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Entrepreneurial logics for a technology of foolishness
Saras Sarasvathy Nick Dew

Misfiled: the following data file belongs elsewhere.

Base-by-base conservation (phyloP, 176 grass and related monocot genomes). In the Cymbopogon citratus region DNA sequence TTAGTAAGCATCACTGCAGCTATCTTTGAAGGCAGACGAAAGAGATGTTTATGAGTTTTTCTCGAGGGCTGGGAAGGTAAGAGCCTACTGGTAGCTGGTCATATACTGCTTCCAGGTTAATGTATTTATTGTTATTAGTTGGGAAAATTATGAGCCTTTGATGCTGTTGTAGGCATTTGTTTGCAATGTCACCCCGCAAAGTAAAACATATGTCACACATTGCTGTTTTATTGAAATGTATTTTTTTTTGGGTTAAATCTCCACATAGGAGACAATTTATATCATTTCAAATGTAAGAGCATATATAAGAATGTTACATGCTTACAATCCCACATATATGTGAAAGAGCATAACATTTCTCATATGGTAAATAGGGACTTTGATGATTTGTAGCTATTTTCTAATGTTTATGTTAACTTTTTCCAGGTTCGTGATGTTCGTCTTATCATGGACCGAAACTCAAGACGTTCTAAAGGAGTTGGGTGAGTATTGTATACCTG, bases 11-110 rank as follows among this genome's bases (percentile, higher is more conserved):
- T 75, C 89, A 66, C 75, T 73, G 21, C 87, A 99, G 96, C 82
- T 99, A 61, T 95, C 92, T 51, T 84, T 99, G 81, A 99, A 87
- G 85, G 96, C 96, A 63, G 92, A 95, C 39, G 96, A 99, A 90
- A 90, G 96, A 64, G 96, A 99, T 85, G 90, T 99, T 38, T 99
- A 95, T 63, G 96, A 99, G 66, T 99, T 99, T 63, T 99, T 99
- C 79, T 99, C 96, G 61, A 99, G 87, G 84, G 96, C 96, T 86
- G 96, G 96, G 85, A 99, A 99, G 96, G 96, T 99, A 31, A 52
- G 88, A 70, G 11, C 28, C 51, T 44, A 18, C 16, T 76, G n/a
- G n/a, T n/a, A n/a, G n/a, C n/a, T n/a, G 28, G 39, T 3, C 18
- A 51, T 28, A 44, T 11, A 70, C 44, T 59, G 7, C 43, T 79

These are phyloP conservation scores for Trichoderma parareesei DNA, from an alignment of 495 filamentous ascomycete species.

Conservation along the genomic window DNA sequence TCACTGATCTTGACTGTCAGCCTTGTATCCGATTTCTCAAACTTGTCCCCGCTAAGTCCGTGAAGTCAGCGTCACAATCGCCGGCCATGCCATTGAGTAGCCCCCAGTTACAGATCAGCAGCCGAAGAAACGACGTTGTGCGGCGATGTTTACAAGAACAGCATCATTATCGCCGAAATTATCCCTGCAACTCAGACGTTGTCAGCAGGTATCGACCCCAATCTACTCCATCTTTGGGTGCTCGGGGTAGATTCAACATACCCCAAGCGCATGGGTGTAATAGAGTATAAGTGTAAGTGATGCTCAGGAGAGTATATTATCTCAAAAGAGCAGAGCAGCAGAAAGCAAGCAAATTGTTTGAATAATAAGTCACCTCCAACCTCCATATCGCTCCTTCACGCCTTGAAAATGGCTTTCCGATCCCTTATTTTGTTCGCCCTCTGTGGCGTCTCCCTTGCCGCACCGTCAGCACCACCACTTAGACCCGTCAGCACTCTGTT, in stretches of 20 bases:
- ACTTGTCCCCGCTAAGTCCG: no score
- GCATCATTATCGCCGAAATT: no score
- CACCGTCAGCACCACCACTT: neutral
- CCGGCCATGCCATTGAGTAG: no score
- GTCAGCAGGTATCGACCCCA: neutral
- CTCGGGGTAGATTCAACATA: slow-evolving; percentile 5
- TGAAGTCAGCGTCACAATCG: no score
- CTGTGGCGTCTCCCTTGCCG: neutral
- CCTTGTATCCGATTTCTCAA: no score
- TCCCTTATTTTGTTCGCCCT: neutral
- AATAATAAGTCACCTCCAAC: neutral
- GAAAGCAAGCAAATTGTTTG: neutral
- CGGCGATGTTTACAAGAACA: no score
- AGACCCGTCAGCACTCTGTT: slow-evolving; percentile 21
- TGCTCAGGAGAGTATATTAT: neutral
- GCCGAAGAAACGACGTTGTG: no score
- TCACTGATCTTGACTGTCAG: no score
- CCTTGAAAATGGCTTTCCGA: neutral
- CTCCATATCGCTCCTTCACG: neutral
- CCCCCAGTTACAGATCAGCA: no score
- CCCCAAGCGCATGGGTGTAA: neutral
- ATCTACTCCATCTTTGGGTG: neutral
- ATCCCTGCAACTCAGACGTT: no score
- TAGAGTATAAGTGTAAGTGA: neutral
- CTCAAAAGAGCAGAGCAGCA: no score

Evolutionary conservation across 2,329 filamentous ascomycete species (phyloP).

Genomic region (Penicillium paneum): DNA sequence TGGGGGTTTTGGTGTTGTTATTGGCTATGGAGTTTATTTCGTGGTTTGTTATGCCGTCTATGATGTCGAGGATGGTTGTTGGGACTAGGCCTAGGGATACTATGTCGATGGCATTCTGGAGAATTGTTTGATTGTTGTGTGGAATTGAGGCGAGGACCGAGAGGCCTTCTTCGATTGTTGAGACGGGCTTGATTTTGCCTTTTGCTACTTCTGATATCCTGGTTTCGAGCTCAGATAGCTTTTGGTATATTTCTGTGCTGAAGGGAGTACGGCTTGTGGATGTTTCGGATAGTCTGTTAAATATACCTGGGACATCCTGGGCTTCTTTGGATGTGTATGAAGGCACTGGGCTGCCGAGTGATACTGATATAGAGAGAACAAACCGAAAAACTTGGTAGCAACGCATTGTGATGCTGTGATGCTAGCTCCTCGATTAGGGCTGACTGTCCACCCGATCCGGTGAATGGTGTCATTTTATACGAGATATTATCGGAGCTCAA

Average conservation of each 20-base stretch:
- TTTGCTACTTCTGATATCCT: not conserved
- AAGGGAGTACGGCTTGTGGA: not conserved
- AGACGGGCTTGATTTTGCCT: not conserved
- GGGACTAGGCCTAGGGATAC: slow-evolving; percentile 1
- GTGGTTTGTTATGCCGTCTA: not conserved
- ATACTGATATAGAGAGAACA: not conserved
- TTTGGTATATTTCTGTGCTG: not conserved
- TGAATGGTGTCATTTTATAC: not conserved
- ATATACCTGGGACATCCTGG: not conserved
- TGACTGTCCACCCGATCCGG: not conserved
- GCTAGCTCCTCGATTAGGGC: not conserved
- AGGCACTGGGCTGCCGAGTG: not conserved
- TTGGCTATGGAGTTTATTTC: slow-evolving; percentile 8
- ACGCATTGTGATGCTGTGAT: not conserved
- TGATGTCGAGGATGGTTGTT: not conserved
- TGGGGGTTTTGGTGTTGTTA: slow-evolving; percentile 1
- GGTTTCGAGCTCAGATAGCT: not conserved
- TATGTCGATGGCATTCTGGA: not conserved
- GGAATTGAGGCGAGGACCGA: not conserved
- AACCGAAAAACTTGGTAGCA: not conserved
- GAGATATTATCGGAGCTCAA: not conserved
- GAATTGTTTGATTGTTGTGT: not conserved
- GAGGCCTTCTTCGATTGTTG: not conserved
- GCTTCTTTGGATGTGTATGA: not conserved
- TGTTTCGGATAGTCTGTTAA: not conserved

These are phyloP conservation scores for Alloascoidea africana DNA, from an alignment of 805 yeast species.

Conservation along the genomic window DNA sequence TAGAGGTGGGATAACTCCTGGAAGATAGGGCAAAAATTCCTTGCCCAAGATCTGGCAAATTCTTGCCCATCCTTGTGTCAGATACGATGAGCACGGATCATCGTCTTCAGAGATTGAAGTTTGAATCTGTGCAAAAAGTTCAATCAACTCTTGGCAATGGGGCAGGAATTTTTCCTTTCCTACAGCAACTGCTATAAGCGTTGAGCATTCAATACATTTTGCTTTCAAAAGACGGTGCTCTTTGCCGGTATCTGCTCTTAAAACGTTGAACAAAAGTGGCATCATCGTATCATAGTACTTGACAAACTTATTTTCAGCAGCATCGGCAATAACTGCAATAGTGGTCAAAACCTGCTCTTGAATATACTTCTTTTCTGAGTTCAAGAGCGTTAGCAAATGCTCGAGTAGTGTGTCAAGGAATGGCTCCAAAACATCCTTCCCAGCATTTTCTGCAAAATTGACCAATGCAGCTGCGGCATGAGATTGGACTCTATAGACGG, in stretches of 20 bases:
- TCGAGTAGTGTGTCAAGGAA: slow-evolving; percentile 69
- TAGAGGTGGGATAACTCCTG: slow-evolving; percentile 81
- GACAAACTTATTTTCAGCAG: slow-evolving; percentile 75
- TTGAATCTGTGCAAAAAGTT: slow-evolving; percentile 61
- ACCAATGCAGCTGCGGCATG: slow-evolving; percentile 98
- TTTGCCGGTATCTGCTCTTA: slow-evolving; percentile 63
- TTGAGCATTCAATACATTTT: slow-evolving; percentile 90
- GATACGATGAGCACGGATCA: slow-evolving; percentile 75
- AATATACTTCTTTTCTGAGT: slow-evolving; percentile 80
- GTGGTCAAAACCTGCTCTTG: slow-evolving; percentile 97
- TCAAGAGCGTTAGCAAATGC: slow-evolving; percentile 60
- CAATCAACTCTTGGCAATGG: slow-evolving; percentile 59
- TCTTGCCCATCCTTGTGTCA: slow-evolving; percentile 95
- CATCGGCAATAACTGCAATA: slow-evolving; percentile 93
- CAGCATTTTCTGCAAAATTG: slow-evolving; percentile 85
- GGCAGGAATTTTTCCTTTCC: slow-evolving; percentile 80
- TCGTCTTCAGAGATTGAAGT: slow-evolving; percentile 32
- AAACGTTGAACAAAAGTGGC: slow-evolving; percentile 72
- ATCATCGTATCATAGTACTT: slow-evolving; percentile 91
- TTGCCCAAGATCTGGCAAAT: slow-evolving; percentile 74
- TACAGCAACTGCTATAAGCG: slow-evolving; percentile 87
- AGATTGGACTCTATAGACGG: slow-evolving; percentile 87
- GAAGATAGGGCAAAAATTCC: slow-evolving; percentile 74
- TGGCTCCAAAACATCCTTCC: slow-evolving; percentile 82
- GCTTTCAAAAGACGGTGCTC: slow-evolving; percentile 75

Several years ago Professor March pointed out that rational choice involves two guesses, a guess about uncertain future consequences and a guess about uncertain future preferences, and called for the development of a technology of foolishness to complement the technologies of intelligence that have been developed to improve the first guess. In this essay we use empirical data from two separate studies of entrepreneurial expertise, one involving the creation of new ventures and the other the birth of a new industry to identify three logics that constitute working elements of a technology of foolishness: (1) the logic of identity, as opposed to the logic of preferences; (2) the logic of action, as opposed to the logic of belief; and (3) the logic of commitment, as opposed to the logic of transaction.